The larger spit management plan, which should permanently address sand movement into the cove and growth of Greer via sand back passing, is in year 3 of permitting (and expecting approvals this summer?).  This spit project plan will be discussed at the June 6th Commission beach management update workshop.

Permit from Army Corps has now been received.  They have to complete the design template for the sand placement on the beach side as part of the FDEP permit requirements.  Once that is complete they will be sending out a solicitation for a contractor for that work- I don’t have a proposed schedule from the Department but yes, it will be part of the June 6th update.

Am getting calls from many of the 20 residents whose homes border the Greer cove expressing serious concern about what appears to be a more rapid closure of the cove and sand filling in the area within the cove .  Right now the cove is virtually closed to boats and, at very low tide, looks to be almost completely landlocked (creating concern for wildlife, waterfront property values, etc).   Believe the spit management plan, which can’t happen soon enough, is intended to address this in the future and get us out of the emergency permitting mode. Yes, the Spit Management Plan is set up to be an on-going as needed management of that area.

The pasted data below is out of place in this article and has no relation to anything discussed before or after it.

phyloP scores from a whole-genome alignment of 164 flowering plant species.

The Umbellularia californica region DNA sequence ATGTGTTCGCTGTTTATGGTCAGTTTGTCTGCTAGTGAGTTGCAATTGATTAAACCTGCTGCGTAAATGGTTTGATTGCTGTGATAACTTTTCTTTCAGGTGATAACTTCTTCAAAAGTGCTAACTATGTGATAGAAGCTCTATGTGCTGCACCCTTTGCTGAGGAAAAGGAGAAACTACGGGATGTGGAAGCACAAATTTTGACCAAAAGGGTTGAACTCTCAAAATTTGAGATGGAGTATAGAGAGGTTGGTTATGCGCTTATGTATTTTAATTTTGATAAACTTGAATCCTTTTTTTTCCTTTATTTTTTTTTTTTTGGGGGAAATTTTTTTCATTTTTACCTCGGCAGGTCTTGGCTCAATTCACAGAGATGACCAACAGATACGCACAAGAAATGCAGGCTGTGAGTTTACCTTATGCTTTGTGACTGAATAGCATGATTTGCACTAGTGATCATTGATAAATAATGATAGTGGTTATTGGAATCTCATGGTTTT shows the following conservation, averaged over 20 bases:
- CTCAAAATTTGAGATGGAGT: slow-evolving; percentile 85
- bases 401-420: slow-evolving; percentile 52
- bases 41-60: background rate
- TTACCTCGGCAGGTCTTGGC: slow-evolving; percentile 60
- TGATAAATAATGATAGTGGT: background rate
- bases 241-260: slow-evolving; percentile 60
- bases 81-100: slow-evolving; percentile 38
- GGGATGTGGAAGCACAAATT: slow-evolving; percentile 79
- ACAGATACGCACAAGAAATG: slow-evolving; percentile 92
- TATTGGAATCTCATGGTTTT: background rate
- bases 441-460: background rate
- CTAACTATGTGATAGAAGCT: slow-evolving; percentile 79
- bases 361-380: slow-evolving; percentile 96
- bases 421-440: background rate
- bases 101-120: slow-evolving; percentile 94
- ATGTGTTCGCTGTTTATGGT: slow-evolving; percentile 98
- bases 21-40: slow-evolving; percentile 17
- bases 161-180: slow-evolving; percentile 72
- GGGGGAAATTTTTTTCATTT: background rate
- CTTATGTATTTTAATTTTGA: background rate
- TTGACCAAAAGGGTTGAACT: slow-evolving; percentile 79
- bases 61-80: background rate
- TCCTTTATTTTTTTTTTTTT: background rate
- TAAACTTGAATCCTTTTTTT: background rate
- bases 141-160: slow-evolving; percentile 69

Maureen Merrigan

Vice Mayor

Longboat Key

 

Noise Ordinance

To: Longboat Key Vice Mayor Maureen Merrigan

Maureen, there are perhaps a majority of homeowners who actually hate the incessant yard and construction noise.

As another resident wrote to the commission, “this is the noisiest community I have ever lived in”. We have ten thousand lawn cuttings a month on Longboat.

To have spent time and effort rewriting our noise code, and purposely exclude the two main sources of noise in our community, begs the question,  what was accomplished? The new town code is in reality no better than the previous code for the great majority of our residents.

I think that adding a building permit requirement for a temporary FPL power pole at all new construction sites, to reduce gas generator and compressor pollution and noise, will reduce unnecessary noise more than all the changes in the new noise code put together.